Avoiding Hand Dermatitis

Hand dermatitis is one of the most common problems encountered in dermatology with a prevalence possibly as high as 50% hand dermatitisor greater in certain occupations. The dis­comfort associated with hand der­matitis frequently results in a de­creased quality of life. In fact, hand dermatitis can be debilitating for many years.

Dermatitis (or eczema) is inflam­mation of the skin, characterized by itchy (pruritic), red, weeping skin with vesicles and/or crusty patches. The risk factors for hand dermatitis include chemical expo­sures, frequent handwashing, and wet-work environments contribut­ing to a higher prevalence in specif­ic occupations including healthcare professionals, machinists, hair­dressers, and food industry em­ployees.

Several of the extraordinary small molecules found in Viniferamine® skincare products have potent an­ti-inflammatory activities including the beneficial polyphenols oleuro­pein, resveratrol, and epigallocate­chin-3-gallate (EGCG) from olives, grapes, and green tea, respective­ly, as well as the important small molecules, melatonin, and L-glu­tathione. In addition, dipotassium glycyrrhizinate and components of shea butter also possess anti-in­flammatory activities.

Three of the most common types of hand der­matitis include atopic derma­titis (AD), al­lergic contact dermatitis (ACD) and ir­ritant contact dermatitis (ICD). AD is the most com­mon chronic inflammatory skin disease that often occurs in association with food allergies, hay fever or asthma. It affects approximately 15-30% of individuals in the early years of life with a lifetime prevalence of approximately 10-20%. AD is char­acterized by immune dysregulation and epidermal barrier dysfunc­tion caused by genetic mutations in a structural protein (filaggrin) essential for the formation of the skin barrier as well as natural skin moisturizers. A decreased content of specific lipids (ceramides) in the epidermis is also typical of AD. Due to their impaired skin barrier func­tion, individuals with AD are more likely to develop ACD and ICD. AD has also been associated with obe­sity and exposure to air pollutants including tobacco smoke.

ACD is a delayed hypersensitivity response that occurs when an al­lergen comes in contact with the skin. Inflammation is usually de­layed by a few days from the time of exposure. Contact allergens do not produce immune responses by themselves but must bind to epi­dermal proteins in order to elicit a response. Hundreds of chemicals present in almost every industry including metals, resins, and rub­ber additives have been found to cause ACD, which is the second most commonly reported occupa­tional illness. Frequent water ex­posure increases sensitization to allergens, making ACD more com­mon in occupations where wet-work is combined with exposure to allergens.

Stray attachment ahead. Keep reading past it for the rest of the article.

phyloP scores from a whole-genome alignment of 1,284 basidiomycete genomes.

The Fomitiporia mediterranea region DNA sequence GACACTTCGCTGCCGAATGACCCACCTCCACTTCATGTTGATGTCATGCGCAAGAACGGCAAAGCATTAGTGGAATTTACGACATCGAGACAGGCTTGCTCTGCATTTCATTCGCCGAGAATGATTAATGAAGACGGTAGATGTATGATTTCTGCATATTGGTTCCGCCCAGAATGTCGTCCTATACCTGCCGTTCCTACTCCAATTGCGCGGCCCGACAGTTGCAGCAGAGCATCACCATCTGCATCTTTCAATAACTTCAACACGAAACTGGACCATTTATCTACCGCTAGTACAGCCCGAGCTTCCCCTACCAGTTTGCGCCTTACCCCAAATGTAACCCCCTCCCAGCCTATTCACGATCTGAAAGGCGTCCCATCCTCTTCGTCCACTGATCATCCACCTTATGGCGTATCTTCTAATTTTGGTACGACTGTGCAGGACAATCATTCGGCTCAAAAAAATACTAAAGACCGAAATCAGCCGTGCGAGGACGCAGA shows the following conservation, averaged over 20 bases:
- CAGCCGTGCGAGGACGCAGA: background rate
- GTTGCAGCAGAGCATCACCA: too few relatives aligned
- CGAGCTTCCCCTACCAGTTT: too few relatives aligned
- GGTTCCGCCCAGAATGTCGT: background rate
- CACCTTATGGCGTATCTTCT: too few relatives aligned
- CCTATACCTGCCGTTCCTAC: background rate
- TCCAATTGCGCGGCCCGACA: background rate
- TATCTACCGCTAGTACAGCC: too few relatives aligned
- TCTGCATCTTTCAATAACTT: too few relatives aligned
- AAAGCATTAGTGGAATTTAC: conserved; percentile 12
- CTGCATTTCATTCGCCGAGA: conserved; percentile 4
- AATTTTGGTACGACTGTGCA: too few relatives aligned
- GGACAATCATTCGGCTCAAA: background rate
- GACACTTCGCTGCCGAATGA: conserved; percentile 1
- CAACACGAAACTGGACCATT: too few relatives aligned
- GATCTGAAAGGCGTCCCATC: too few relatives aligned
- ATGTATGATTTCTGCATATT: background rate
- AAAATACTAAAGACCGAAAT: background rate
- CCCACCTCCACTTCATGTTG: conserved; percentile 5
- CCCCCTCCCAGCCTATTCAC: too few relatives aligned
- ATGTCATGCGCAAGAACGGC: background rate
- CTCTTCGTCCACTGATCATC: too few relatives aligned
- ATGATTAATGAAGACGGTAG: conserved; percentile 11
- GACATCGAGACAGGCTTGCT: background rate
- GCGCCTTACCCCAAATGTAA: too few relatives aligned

ICD is an inflammatory response that results from activated innate immunity to skin damage without prior sensitization. The severity of ICD is proportional to the nature of the irritant and the extent of damage to the skin barrier. Organ­ic solvents including acetone can extract lipids from the top layer of the epidermis (stratum corneum) disrupting the skin barrier. In con­trast, detergents like sodium lauryl sulfate (SLS) can damage structural proteins, including keratin, expos­ing new water binding sites, caus­ing hyper-hydration of the stratum corneum and disorganization of the lipid bilayers.

Olives, Green Tea, Grapes Viniferamine® skincare products include ingredients that enhance epidermal barriers. Measuring transepidermal water loss (TEWL) is one way to assess the quality of the skin barrier and how well it functions. Oleuropein has been shown to reduce transepidermal water loss indicating its ability to increase skin barrier function. Evidence also demonstrates that melatonin has a stimulatory role in building and maintaining the epidermal barrier. In addition, di­potassium glycyrrhizinate protects against degradation of hyaluron­ic acid, which helps maintain skin hydration. Viniferamine® skincare products protect epidermal barri­ers. Unlike soaps that may include harsh detergents, Viniferamine® Clean N Moist includes phospho­lipids, nutrients and moisturizers to gently cleanse and protect skin. Furthermore, the dimethicone found in Viniferamine® Silicone Barrier provides a breathable bar­rier to protect skin and help keep it hydrated.

Specific genetic, immune, and envi­ronmental factors predispose indi­viduals to an increased risk of hand dermatitis. Protecting skin by using Viniferamine® Renewal Moisturiz­er, Clean N Moist, and Silicone Bar­rier will enhance the skin barrier to help defend against allergens and irritants. Moreover, many of the potent small molecule ingredients that are included in Viniferamine® skincare products protect against inflammation. Additionally, Vinif­eramine® Hydrocortisone Cream 1% can provide fast, temporary relief of symptoms associated with minor skin irritations and rash.


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Disclaimer: These statements have not been reviewed by the FDA. The decision to use these products should be discussed with a trusted healthcare provider. The authors and the publisher of this work have made every effort to use sources believed to be reliable to provide 
information that is accurate and com­patible with the standards generally accepted at the time of publication. The authors and the publisher shall not be liable for any special, consequential, or exemplary damages resulting, in whole or in part, from the readers’ use of, or reliance on, the information contained in this article. The publisher has no responsibility for the persistence or accuracy of URLs for external or third party Internet websites referred to in this publication and does not guarantee that any content on such websites is, or will remain, accurate or appropriate.


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